Young Men Hardest Hit by Fake Pot

Young Men Hardest Hit by Fake Pot

By Hunter R. Slaton 12/04/12

According to a new government report, synthetic cannabinoids accounted for more than 11,000 ER admissions in 2010.

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K2 is landing lots of kids in the ER. Photo via

Synthetic marijuana—often marketed under street names such as K2 or Spice—accounted for 11,406 emergency-room visits in 2010, according to a new report from SAMHSA, the Substance Abuse and Mental Health Services Administration. (The total number of drug-related ER visits that year was 2.3 million.) And it's a unique cohort that is landing itself in the hospital as a result of smoking these substances, with a relatively low age range: 75% of the ER admits for synthetic cannabinoids were for young people ages 12 to 29, with an average age of 24—and a third of these total visits were 12–17-year-olds. Compare that to ER admissions for real pot, where the average age is 30.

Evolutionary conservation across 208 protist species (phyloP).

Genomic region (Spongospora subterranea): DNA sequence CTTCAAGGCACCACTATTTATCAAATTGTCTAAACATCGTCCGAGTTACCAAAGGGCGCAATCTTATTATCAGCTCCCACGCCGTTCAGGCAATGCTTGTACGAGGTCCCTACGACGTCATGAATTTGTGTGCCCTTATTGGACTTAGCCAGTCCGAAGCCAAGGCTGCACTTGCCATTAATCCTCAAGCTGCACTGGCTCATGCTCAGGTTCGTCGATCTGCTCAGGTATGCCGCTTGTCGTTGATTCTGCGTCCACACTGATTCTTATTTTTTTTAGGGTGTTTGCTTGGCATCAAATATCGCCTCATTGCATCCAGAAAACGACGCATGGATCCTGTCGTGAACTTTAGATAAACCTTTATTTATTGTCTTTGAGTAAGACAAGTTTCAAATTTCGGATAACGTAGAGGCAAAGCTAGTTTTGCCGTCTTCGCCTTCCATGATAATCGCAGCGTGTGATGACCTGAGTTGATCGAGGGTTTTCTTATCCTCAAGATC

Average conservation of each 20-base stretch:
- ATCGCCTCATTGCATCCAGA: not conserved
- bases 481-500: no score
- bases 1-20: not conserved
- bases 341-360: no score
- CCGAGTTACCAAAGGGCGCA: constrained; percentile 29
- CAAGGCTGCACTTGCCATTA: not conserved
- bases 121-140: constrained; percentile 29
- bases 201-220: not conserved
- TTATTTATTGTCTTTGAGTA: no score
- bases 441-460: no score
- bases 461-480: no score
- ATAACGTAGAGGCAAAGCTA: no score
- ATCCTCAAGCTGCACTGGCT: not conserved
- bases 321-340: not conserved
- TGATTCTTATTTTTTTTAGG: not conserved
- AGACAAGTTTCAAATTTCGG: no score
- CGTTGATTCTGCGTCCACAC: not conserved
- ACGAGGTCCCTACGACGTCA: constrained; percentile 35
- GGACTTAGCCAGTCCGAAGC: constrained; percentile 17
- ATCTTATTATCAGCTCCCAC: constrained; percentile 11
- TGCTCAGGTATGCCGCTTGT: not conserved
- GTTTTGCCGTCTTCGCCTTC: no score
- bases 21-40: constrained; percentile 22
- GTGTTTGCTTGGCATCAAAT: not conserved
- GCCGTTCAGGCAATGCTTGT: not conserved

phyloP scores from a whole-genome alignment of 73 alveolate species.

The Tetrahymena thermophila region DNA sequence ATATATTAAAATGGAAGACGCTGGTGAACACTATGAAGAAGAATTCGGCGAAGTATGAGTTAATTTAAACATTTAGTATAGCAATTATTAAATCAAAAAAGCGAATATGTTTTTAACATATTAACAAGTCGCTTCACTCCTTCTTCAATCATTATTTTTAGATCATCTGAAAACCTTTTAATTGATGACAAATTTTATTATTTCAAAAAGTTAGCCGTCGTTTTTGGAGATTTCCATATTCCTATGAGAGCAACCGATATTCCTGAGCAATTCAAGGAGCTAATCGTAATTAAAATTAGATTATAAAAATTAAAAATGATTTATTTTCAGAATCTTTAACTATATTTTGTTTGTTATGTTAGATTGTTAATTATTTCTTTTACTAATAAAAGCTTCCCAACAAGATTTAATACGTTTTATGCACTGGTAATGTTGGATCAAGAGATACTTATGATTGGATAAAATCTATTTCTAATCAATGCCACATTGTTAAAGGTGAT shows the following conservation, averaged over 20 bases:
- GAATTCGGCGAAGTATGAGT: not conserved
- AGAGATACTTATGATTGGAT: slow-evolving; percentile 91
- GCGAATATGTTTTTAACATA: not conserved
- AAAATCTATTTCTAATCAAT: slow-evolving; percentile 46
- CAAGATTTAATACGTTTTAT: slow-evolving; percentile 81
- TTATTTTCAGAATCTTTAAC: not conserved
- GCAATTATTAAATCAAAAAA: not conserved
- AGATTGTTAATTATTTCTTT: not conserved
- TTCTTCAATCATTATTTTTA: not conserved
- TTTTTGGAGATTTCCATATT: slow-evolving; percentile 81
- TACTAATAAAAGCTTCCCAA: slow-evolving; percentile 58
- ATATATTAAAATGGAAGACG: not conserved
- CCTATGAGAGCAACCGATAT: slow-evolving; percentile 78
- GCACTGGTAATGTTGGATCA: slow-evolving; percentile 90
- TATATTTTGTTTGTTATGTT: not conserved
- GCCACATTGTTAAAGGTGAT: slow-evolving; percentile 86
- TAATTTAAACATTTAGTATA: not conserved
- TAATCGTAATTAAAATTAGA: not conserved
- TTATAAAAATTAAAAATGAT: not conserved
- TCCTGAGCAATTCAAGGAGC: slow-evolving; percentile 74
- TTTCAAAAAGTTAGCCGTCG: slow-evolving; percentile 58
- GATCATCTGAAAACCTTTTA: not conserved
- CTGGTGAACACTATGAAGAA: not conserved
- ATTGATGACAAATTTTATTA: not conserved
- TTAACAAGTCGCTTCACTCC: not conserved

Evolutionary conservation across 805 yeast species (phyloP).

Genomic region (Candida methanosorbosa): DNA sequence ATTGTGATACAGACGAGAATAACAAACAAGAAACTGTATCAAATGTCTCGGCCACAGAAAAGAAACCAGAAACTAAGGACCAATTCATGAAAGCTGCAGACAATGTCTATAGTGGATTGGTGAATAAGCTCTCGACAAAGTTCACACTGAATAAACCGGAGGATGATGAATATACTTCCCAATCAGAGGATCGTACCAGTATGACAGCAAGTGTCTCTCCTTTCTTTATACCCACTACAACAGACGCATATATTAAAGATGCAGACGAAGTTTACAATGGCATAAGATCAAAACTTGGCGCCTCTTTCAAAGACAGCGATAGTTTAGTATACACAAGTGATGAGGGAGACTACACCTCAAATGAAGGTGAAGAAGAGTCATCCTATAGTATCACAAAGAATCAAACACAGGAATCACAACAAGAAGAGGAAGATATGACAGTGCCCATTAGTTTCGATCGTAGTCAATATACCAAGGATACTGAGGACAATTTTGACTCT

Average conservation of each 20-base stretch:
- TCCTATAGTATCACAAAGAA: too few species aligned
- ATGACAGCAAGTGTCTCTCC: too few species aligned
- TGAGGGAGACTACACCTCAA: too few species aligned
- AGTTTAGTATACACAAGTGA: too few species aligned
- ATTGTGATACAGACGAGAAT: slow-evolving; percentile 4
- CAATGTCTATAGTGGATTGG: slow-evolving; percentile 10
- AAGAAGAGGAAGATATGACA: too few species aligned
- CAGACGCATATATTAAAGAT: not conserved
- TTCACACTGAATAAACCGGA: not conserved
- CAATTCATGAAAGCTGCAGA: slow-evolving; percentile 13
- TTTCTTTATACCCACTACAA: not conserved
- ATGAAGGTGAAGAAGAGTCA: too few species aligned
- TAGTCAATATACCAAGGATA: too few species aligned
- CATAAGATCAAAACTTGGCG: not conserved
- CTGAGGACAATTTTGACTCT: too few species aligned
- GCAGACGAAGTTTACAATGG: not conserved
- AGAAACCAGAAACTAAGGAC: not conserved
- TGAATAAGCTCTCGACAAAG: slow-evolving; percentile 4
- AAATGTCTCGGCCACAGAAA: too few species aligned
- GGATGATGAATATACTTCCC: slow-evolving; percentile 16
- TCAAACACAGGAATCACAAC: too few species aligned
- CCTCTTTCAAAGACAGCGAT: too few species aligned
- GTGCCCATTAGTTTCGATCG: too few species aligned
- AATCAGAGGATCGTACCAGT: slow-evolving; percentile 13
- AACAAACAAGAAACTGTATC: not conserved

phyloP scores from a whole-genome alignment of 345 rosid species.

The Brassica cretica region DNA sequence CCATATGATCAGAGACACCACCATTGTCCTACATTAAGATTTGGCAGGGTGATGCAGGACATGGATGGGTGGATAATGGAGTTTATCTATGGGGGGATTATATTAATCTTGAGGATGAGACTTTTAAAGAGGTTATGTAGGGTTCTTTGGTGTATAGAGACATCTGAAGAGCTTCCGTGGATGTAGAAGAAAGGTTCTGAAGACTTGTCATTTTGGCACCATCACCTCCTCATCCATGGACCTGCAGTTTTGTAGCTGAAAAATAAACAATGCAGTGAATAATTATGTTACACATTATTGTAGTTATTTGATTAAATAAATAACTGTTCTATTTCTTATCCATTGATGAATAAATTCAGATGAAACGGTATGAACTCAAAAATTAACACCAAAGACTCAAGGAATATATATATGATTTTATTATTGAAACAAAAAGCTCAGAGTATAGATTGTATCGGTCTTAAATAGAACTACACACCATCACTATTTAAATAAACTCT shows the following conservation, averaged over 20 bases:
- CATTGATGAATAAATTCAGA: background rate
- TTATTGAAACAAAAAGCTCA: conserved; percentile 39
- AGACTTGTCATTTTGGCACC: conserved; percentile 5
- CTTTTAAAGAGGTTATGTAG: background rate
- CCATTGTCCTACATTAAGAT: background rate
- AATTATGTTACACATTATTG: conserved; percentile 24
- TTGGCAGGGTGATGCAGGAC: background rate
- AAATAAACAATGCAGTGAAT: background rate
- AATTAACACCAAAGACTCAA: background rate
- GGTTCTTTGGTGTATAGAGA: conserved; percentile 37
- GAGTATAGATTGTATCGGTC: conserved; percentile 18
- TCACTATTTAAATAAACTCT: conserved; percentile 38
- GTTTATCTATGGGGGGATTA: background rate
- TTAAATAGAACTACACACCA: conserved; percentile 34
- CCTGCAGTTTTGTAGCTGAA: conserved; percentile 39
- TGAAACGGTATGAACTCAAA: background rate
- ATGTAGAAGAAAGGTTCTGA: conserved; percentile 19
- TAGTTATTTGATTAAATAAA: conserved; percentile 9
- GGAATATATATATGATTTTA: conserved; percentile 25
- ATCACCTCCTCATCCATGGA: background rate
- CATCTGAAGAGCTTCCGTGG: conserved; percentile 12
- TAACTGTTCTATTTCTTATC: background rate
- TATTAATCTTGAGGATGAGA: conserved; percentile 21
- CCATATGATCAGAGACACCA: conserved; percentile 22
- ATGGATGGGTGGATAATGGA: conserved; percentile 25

It's also mostly males—78%—smoking this stuff (or, at least, getting bombed bad enough on it to necessitate a trip to the ER). Another interesting detail is that, for the majority of synthetic dope ER admissions (59%), no other drug was involved—whereas with other illegal drugs, a majority of hospital trips involve drug combos. Just 36% of synthetics users were doing another drug alongside the designer substances, the most common of which were pot (17%), pills (17%) and alcohol (13%). Commenting on the report, US Drug Czar Gil Kerlikowske said, “Make no mistake—the use of synthetic cannabinoids can cause serious, lasting damage, particularly in young people.”